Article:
Todd Massey v. USA


UNPUBLISHED OPINION FILED. [13-60760 Affirmed ] Judge: CDK , Judge: WED , Judge: JWE Mandate pull date is 06/20/2014 [13-60760]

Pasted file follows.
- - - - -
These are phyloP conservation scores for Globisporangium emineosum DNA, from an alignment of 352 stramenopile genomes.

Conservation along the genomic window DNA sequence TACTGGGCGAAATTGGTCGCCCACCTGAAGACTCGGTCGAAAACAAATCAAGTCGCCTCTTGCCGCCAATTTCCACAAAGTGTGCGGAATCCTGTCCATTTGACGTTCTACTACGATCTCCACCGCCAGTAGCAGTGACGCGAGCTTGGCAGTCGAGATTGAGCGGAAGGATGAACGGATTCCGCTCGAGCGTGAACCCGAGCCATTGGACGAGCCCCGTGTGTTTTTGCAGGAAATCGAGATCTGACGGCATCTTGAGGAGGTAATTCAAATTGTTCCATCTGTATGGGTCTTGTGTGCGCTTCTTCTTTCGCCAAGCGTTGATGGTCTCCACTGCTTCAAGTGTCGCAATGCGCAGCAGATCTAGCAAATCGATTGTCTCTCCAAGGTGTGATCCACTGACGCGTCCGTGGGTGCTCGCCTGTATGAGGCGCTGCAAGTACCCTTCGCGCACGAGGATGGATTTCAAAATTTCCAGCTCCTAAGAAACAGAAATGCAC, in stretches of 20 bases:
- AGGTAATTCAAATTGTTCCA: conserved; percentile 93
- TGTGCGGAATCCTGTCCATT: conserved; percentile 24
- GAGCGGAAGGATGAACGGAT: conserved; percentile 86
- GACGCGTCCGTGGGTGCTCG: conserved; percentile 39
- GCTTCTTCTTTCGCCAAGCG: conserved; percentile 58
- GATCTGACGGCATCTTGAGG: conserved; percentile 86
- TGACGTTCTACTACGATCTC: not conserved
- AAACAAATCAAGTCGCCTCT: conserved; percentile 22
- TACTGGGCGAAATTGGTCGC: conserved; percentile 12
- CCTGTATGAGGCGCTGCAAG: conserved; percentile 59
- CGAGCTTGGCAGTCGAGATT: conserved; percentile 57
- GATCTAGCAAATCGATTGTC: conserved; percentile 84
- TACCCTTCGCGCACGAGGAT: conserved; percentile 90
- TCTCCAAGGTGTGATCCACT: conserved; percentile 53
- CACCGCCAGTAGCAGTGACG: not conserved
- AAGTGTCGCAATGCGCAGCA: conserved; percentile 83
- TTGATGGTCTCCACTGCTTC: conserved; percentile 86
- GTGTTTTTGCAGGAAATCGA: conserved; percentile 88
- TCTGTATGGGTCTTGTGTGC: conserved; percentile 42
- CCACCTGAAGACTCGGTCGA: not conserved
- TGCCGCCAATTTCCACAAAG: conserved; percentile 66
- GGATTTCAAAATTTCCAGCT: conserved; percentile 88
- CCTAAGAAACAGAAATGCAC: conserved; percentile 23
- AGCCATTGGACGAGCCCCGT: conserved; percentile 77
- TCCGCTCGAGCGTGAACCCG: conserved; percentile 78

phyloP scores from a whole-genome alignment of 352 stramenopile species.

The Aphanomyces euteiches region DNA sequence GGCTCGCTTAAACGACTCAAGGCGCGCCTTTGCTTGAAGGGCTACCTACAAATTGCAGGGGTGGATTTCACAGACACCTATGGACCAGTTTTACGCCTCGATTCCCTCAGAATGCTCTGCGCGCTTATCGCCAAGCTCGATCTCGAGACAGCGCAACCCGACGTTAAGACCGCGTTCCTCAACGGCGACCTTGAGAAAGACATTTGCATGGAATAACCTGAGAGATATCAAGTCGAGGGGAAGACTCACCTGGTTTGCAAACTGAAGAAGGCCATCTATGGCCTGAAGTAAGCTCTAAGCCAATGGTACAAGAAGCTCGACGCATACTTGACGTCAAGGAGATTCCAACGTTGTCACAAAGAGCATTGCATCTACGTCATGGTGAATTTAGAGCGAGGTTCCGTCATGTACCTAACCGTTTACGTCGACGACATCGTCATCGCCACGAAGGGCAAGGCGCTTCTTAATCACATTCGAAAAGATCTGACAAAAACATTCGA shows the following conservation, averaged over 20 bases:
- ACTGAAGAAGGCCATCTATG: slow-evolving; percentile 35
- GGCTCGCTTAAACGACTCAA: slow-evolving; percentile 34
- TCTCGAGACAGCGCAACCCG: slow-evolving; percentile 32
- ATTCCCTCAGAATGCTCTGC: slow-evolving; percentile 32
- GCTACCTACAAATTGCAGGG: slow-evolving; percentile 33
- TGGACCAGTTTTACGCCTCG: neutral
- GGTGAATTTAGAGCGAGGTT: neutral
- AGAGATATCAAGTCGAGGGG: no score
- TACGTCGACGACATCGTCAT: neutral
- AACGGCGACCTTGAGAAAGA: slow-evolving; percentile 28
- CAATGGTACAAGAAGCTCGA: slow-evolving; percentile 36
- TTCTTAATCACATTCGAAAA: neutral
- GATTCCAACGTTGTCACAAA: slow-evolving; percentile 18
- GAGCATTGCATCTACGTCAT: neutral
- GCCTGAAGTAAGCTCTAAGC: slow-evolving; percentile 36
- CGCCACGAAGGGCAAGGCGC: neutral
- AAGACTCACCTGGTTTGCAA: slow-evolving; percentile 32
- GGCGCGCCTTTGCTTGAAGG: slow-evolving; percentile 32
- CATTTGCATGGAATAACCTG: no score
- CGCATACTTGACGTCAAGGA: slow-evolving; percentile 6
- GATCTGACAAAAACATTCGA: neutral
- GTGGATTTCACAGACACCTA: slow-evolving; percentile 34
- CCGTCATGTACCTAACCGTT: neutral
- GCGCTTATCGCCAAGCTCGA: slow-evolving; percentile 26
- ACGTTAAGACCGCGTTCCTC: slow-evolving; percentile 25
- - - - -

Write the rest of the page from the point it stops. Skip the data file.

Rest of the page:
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Case: 13-60760 Document: 00512611554 Page: 1 Date Filed: 04/29/2014 IN THE UNITED STATES COURT OF APPEALS FOR THE FIFTH CIRCUIT United States Court of Appeals Fifth Circuit No. 13-60760 Summary Calendar FILED April 29, 2014 Lyle W. Cayce Clerk TODD MASSEY, Plaintiff – Appellant v. UNITED STATES OF AMERICA, Defendant – Appellee Appeal from the United States District Court for the Southern District of Mississippi USDC No. 5:11-CV-60 Before KING, DAVIS, and ELROD, Circuit Judges. PER CURIAM:* Todd Massey appeals the district court’s entry of summary judgment in favor of the United States on his medical malpractice claim. For the following reasons, we AFFIRM. At all times relevant to this appeal, Todd Massey was incarcerated in a correctional facility operated by the Federal Bureau of Prisons located in Yazoo City, Mississippi. On March 27, 2007, Massey went to the prison’s medical Pursuant to 5TH CIR. R. 47.5, the court has determined that this opinion should not be published and is not precedent except under the limited circumstances set forth in 5TH CIR. R. 47.5.4. * Case: 13-60760 Document: 00512611554 Page: 2 Date Filed: 04/29/2014 No. 13-60760 clinic, complaining of severe stomach pain. Massey was seen by a nurse, but not a physician. Eight days after his initial visit, the pain became “unbearable,” so Massey returned to the clinic. At that time, Massey was treated by Norma Natal, M.D., a prison staff doctor. Dr. Natal suspected that Massey had gall bladder disease. She prescribed Massey pain medications and antibiotics to treat gall bladder disease, and she ordered laboratory tests. Included in the panel was a test for H. pylori bacteria, which, if present, can indicate that the patient has a peptic ulcer. The next day, on April 4, 2007, Massey returned to see Dr. Natal because his stomach pain had worsened. Dr. Natal referred Massey to the local hospital for additional testing. Massey was eventually transported to the Mississippi Baptist Medical Center, where he was treated by Hal Gregory Fiser, M.D. Dr. Fiser reviewed a CT scan of Massey’s abdomen and discovered intraperitoneal air, which is an indicator of perforation in either the stomach or the colon. Dr. Fiser immediately performed surgery on Massey. During the surgery, Dr. Fiser confirmed that Massey had a perforated gastric ulcer, and he repaired the perforation. Massey recovered from the surgery, but he continues to suffer from incisional hernias as a result of the surgery to repair the gastric rupture. On April 18, 2011, Massey filed this lawsuit pursuant to the Federal Tort Claims Act (“FTCA”), alleging medical malpractice on the part of the prison medical staff in failing to provide treatment for his peptic ulcer. He claims that had he been seen by a physician during his initial visit to the clinic, his peptic ulcer would have been identified sooner, thus preventing a rupture and the need for surgery. The government moved for summary judgment, arguing that Massey failed to create a genuine issue of material fact as to the causation prong of his medical malpractice claim. The district court granted the government’s motion and entered judgment in its favor. Massey appealed. 2 Case: 13-60760 Document: 00512611554 Page: 3 Date Filed: 04/29/2014 No. 13-60760 We review a district court’s order granting summary judgment de novo, applying the same standard as the district court. See Moss v. BMC Software, Inc., 610 F.3d 917, 922 (5th Cir. 2010). Summary judgment is appropriate when, viewing all evidence in the light most favorable to the non-moving party, the record demonstrates that there is no genuine issue of material fact and that the moving party is entitled to a judgment as a matter of law. See Fed. R. Civ. P. 56(a); United Fire & Cas. Co. v. Hixson Bros., Inc., 453 F.3d 283, 285 (5th Cir. 2006). There is a genuine issue of material fact when the evidence permits a reasonable jury to return a verdict for the nonmoving party. See Estate of Sanders v. United States, 736 F.3d 430, 435 (5th Cir. 2013). The FTCA permits an individual to bring a civil action for damages against the United States for personal injury caused by the negligence of a government employee under circumstances in which a private person would be liable under the law of the state in which the negligent act or omission occurred. See 28 U.S.C. §§ 1346(b)(1), 2674; Hannah v. United States, 523 F.3d 597, 601 (5th Cir. 2008). Here, the alleged act of medical malpractice occurred in Mississippi, and it is undisputed that Mississippi law applies to Massey’s claim. Under Mississippi law, the plaintiff must establish three elements to prevail on a medical malpractice claim: (1) the existence of a duty by the defendant to conform to a specific standard of conduct for the protection of others against an unreasonable risk of injury; (2) a failure to conform to the required standard; and (3) an injury to the plaintiff proximately caused by the breach of such duty by the defendant. Hubbard v. Wansley, 954 So. 2d 951, 956–57 (Miss. 2007). A plaintiff may not “simply offer evidence that because injuries arose after an act of negligence that act of negligence is the cause in fact for those injuries.” Patterson v. Radioshack Corp., 268 F. App’x 298, 302 (5th Cir. 2008) (unpublished) (per 3 Case: 13-60760 Document: 00512611554 Page: 4 Date Filed: 04/29/2014 No. 13-60760 curiam) (citing Jackson v. Swinney, 140 So. 2d 555, 556–57 (Miss. 1962)). Instead, he must use expert testimony to establish all three elements. Hubbard, 954 So. 2d at 957 (citation omitted). The failure to present expert testimony on any one of the three elements is grounds for summary judgment in the defendant’s favor. Sanders, 736 F.3d at 436. Essentially, “the success of a plaintiff in establishing a case of medical malpractice rests heavily on the shoulders of the plaintiff’s selected medical expert.” Estate of Northrop v. Hutto, 9 So. 3d 381, 384 (Miss. 2009). We recently explained in Sanders that, under Mississippi law, the plaintiff may only recover on his medical malpractice claim when the evidence shows “that proper treatment would lead to ‘a greater than fifty (50) percent chance of a better result than was in fact obtained.’” 736 F.3d at 437 (quoting Hubbard, 954 So. 2d at 964). Thus, “the ‘expert opinion of a doctor as to causation must be expressed in terms of medical probabilities as opposed to possibilities.’” Id. (quoting Univ. Of Miss. Med. Ctr. v. Lanier, 97 So. 3d 1197, 1202 (Miss. 2012)) (emphasis added). Massey alleges that had he received proper medical care on March 27, 2007, when he first reported his severe stomach pains, the peptic ulcer would not have ruptured and required surgery. However, he has not presented sufficient medical evidence to establish this causal link. Massey relies on Dr. Fiser’s testimony that a “gnawing” pain, which he had experienced on March 27, is a symptom of a peptic ulcer. Thus, he concludes that he was suffering from the ulcer when he first sought medical attention. However, he ignores the fact that Dr. Fiser expressly stated that he had no opinion as to whether treatment on March 27 would have prevented the rupture of Massey’s ulcer on April 4. Massey has not provided evidence that there is more than a fifty percent probability that his ulcer would not have ruptured had he been treated sooner. See Sanders, 736 F.3d at 436–37. 4 Case: 13-60760 Document: 00512611554 Page: 5 Date Filed: 04/29/2014 No. 13-60760 In support of causation, Massey also highlights Dr. Natal’s statement that she would have provided the same treatment on March 27 as she provided on April 3 and 4. Yet, Dr. Natal also testified that Massey would have had the same outcome and experienced a gastric rupture even if he had received treatment on March 27. She explained that it takes approximately seven days to receive the results of laboratory tests, including the test for the H. pylori bacterium. Thus, approximately a week would have passed before she became aware that Massey had a peptic ulcer. Even if she had promptly begun treatment for a peptic ulcer upon receipt of the test results, Dr. Natal testified that the antibiotics to treat H. pylori require approximately two weeks to have an effect. Additionally, it takes approximately four-to-six weeks for a noncomplicated ulcer to heal. This testimony is consistent with her statement that Massey would likely have experienced the same outcome even if he had been seen by a doctor on his initial visit to the medical clinic. Because Massey has not presented evidence sufficient to create a genuine issue of material fact as to the causation element, his medical malpractice claim must fail. Therefore, we AFFIRM the judgment of the district court. 5